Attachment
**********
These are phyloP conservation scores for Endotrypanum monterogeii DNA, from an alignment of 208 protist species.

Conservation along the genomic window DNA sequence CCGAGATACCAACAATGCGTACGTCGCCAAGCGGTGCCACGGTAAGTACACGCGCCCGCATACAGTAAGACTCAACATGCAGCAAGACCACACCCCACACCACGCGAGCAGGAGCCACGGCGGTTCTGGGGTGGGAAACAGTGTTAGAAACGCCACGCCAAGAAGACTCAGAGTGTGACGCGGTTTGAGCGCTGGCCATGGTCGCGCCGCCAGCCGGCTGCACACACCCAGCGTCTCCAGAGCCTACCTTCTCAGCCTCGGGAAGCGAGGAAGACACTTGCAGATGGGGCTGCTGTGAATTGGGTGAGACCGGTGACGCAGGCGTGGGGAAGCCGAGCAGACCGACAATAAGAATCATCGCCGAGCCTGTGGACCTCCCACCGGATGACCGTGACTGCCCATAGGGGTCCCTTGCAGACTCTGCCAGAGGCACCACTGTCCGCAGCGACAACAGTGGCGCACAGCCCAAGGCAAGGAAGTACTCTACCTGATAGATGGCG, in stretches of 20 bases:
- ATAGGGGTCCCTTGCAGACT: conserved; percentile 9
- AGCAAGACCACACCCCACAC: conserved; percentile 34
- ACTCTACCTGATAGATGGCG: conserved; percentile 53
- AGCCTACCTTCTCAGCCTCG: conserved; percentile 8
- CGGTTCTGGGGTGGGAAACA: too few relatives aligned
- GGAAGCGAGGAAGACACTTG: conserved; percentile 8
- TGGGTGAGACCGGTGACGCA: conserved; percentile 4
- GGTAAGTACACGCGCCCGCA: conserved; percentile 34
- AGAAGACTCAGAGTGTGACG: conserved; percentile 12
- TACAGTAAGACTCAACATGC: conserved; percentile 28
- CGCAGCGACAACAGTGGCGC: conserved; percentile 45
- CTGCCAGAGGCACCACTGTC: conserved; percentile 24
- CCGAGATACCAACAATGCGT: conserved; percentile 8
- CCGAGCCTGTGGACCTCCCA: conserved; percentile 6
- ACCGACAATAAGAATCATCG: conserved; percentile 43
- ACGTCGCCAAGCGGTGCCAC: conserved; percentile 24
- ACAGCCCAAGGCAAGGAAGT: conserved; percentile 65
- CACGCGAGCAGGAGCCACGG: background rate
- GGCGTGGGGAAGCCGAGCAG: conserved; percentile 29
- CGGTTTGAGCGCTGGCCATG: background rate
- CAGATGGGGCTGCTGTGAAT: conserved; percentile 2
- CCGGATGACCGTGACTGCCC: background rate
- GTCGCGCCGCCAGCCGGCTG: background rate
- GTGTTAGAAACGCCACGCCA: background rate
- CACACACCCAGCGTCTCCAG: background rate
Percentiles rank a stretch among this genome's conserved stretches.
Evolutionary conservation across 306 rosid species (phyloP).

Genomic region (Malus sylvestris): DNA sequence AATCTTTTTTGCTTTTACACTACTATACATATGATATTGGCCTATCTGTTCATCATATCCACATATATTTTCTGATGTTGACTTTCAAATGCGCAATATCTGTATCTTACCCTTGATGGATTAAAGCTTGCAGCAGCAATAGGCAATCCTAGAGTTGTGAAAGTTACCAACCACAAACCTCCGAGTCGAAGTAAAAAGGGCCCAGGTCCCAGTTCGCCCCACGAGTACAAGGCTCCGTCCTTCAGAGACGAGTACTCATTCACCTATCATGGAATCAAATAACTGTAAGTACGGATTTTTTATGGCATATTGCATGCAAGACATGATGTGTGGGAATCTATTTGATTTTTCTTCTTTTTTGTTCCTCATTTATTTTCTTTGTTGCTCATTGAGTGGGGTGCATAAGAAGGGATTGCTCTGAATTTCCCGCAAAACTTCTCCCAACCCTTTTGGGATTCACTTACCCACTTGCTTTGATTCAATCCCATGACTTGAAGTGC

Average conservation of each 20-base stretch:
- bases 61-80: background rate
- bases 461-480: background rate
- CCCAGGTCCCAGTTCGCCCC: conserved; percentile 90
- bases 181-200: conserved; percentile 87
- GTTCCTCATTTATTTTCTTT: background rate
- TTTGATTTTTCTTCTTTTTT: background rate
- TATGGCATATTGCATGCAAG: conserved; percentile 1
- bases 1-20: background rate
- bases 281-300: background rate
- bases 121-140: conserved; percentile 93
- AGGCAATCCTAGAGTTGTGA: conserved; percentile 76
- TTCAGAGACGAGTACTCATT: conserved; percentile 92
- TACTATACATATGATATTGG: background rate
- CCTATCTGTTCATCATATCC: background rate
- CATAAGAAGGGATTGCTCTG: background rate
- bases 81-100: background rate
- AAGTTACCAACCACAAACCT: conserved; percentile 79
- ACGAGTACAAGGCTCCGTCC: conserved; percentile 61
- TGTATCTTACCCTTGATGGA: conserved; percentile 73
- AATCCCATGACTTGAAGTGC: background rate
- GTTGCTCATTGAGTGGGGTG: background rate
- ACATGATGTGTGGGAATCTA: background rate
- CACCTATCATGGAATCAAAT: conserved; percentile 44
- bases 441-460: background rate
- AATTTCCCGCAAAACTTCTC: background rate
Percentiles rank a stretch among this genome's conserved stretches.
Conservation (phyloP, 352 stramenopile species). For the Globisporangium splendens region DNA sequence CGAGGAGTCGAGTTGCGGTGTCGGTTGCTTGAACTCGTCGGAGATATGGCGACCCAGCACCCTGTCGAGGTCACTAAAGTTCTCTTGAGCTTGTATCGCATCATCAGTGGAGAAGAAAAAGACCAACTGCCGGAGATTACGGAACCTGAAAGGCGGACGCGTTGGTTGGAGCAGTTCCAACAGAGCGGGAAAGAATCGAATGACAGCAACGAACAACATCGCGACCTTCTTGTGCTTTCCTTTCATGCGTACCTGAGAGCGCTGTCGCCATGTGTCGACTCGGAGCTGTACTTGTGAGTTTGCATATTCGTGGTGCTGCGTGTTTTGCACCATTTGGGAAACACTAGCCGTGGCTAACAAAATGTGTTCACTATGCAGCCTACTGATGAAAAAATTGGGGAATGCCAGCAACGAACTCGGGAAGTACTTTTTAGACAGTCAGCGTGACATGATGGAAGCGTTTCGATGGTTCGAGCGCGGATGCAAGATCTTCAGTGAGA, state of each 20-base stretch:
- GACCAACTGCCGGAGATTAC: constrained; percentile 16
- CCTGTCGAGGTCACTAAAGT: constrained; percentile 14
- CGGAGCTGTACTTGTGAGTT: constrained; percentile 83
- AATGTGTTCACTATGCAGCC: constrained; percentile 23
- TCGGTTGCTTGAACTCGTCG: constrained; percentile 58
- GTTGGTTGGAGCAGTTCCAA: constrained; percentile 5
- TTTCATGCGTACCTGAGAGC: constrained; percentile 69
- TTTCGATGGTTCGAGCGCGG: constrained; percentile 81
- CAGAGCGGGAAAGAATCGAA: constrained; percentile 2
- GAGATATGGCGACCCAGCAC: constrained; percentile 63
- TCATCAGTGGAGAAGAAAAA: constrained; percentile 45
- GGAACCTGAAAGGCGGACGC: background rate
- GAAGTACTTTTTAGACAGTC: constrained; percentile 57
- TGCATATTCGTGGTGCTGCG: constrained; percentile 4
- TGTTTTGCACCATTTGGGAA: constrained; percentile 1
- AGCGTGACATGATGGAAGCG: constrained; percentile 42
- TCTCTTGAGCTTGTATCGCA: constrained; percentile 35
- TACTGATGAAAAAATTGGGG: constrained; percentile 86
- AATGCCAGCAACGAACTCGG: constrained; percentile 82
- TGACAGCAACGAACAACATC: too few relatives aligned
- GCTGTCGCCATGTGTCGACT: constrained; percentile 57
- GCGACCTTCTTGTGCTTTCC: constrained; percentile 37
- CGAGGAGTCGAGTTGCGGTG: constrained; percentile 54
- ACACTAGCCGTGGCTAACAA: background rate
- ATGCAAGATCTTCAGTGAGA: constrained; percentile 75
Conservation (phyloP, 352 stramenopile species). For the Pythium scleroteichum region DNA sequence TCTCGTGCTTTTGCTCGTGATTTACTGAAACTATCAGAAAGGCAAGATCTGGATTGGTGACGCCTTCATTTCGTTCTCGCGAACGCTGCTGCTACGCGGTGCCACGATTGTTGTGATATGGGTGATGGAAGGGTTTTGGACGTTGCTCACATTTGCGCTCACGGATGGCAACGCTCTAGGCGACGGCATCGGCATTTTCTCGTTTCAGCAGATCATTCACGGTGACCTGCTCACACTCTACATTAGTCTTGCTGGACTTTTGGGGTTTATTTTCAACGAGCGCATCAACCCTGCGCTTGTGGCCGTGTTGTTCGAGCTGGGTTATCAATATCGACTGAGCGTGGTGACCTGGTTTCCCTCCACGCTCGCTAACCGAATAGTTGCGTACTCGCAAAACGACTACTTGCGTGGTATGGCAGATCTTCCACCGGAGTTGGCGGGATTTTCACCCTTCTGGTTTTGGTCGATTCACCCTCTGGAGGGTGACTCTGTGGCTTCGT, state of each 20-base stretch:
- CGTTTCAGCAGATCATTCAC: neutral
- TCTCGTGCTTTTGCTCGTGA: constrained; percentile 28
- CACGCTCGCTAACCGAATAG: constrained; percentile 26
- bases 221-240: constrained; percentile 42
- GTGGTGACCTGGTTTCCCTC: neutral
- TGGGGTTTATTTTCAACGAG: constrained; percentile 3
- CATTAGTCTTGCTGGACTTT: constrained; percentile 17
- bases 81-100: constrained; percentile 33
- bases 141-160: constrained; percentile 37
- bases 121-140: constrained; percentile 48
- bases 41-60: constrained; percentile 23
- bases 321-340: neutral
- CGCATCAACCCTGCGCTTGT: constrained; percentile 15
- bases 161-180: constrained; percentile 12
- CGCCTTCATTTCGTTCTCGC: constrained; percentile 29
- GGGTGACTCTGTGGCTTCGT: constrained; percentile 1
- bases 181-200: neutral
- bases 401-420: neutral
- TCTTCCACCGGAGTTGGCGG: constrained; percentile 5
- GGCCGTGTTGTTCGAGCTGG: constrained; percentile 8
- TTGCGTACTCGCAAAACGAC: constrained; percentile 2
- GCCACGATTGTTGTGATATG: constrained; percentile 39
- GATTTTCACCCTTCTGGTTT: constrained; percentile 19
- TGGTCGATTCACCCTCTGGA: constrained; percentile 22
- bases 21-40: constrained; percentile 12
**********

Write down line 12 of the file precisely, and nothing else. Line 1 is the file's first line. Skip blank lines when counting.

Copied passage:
- TACAGTAAGACTCAACATGC: conserved; percentile 28